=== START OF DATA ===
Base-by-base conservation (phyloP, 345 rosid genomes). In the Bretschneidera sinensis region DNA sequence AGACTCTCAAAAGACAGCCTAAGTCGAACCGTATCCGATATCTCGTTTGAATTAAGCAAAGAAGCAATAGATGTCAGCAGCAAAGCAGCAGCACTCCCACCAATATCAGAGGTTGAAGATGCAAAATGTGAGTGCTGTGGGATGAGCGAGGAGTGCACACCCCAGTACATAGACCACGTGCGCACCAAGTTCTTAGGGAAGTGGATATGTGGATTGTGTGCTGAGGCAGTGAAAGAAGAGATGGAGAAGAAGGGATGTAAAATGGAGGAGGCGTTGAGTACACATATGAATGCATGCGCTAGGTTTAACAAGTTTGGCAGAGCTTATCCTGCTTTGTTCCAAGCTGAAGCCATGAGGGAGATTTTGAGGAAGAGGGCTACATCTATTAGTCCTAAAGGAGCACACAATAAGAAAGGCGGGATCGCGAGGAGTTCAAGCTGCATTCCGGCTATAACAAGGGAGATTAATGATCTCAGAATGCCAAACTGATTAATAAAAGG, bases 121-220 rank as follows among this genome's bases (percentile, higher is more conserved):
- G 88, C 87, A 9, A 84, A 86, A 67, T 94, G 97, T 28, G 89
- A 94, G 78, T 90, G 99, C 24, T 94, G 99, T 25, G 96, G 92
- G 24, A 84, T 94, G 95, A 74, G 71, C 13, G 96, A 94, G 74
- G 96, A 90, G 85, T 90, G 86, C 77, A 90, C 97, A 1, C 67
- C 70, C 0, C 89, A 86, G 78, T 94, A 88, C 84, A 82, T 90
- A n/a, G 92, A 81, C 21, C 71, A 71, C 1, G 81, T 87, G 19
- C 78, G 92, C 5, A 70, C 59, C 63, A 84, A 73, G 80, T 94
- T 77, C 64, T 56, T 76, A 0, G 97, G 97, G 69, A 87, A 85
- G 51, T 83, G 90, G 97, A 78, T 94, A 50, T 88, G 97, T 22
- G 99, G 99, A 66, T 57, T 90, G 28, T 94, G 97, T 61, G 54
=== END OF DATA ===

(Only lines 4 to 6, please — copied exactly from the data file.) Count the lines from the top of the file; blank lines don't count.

- G 24, A 84, T 94, G 95, A 74, G 71, C 13, G 96, A 94, G 74
- G 96, A 90, G 85, T 90, G 86, C 77, A 90, C 97, A 1, C 67
- C 70, C 0, C 89, A 86, G 78, T 94, A 88, C 84, A 82, T 90